Rachel Givens celebrated for gift of life to others

Laura Givens never stops grieving the loss of her daughter. It's been more than a year since a hit-and-run driver's car struck and killed 23-year-old Rachel Givens as she crossed the East Valley Highway in Sumner.

Laura Givens never stops grieving the loss of her daughter.

It’s been more than a year since a hit-and-run driver’s car struck and killed 23-year-old Rachel Givens as she crossed the East Valley Highway in Sumner.

“The grieving process is always there. It never goes away. You have to live with that,” Givens said of her girl, her best friend and a gifted student athlete who graduated from Auburn Riverside High School. “I tell people that I’m a different person than I was a year ago. I’m not that same person because there is always a sadness there. But God helps get you through those days. Prayer and people praying for me get me through it.”

It also helps knowing that her daughter gave life to others as an organ donor.

The Muckleshoot Tribal School – where Rachel was a member, a para-educator and a coach – and LifeCenter Northwest honored her with a ceremony on Nov. 19. Family and former students united to complete a floragraph portrait – a flower-shaped likeness of Rachel – that will be part of the Donate Life Float in the 126th Rose Parade on New Year’s Day in Pasadena, Calif.

“I don’t know what it feels like for a person who loses a child that doesn’t do organ donation,” Givens said. “But I know for myself, knowing that my daughter’s heart is still beating, knowing that my daughter has helped someone walk without pain, knowing that my daughter’s letting other daughters and mothers and aunties see or hug their kids, all that is what I think about in those hard times.”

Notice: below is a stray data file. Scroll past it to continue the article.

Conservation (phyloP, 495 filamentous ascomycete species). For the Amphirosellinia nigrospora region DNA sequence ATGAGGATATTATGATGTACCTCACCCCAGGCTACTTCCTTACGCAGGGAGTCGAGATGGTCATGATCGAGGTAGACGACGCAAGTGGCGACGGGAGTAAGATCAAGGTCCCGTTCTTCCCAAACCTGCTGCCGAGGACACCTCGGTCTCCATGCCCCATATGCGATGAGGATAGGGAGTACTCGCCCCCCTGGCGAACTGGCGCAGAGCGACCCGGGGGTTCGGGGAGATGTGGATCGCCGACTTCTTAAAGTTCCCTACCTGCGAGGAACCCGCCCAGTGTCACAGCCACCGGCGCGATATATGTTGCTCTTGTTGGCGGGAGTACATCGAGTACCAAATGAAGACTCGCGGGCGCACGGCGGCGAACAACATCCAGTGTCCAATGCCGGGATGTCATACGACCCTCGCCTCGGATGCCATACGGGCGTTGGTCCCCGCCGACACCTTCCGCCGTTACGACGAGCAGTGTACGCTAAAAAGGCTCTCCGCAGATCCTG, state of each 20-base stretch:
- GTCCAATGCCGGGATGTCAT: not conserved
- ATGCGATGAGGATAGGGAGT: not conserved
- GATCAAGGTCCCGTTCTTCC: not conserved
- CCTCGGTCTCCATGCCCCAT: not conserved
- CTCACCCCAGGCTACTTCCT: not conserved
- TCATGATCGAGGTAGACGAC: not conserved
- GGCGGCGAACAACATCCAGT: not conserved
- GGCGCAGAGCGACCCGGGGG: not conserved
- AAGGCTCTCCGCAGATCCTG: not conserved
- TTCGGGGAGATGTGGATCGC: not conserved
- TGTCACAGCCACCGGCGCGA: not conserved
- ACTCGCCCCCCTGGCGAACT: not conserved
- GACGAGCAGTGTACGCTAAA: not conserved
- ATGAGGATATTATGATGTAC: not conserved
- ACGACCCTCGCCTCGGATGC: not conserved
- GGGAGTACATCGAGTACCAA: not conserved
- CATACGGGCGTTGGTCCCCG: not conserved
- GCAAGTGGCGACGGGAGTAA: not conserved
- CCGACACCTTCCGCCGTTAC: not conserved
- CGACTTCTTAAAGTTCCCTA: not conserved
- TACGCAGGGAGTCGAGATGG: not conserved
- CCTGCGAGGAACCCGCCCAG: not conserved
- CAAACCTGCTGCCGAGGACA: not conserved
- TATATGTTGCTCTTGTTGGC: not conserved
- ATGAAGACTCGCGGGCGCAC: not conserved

Givens vividly remembers Oct. 7, 2013.

She had just dropped Rachel off with friends when she got a phone call.

“One of her good friends had called me and said that she got hit,” Givens said. “And that’s all they said. So I was, ‘What do you mean got hit? I just left her 10 minutes ago.'”

The friend didn’t have any details, but Givens knew that Rachel had been on her way to the Log Cabin Pub in Sumner.

“So I’m thinking … as I’m driving there that she got hit in a car, or she got hit in a fight. I’m thinking all those things,” she said. “Never in my wildest dreams did I think it was going to play (out) like the movies.”

But it did.

As she approached the scene of the accident, Givens knew right away something was wrong.

“It was like the movies, where the mother runs up to the scene. There are police all around, and you’re telling them your daughter is in there,” Givens said. “And they let you through. And I was looking for her, looking for a car that flipped, anything else. Then you see your daughter on the ground with five EMTs working on her.”

Rachel was transported to Tacoma General Hospital in critical condition and died two days later.

The driver of the vehicle – a small dark sedan or sports car heading north on East Valley Highway – still hasn’t stepped forward, nor has anyone turned them in, despite a hefty reward for information.

Givens said she doesn’t hold a grudge toward the unknown driver, nor does she need to blame anyone for closure.

“I don’t need that. That person lives with what she or he has done … every day they have to live with what happened,” Givens said. “I have no hate toward them because you can’t hate.”

It’s a lesson she learned from Rachel.

“She never held a grudge,” Givens said. “One word that comes to mind was humble. People didn’t know that she was a two-time state champion (on the Auburn Riverside basketball team) or that she was featured in the Seattle Times (for her all-state performance as the Ravens’ soccer goalkeeper). They just knew that Rachel was fun and nice. They didn’t know any of that.”

Rachel also was generous.

“Rachel’s giving nature really defined her life,” said Kevin O’Connor, CEO of LifeCenter Northwest. “The generosity exhibited in her life continues on through her organ, tissue and cornea donation. We are ever so grateful for Rachel’s gifts.”

Givens has received letters from recipients of Rachel’s donations. She hopes to meet them someday.

“To know that heartbeat was once in my daughter, it’s surreal,” Givens said. “If I don’t have that, at least I know that the person is living because of Rachel.”


The Rose Parade will be televised locally beginning at 8 a.m. Jan. 1, 2015. Check listings for channel.


PHOTO BELOW: With the completed floragraph of Rachel Givens is, from left, Berne Givens, Rachel’s aunt, Laura, Rachel’s mother, and Laura’s partner, Robert Cline. Courtesy photo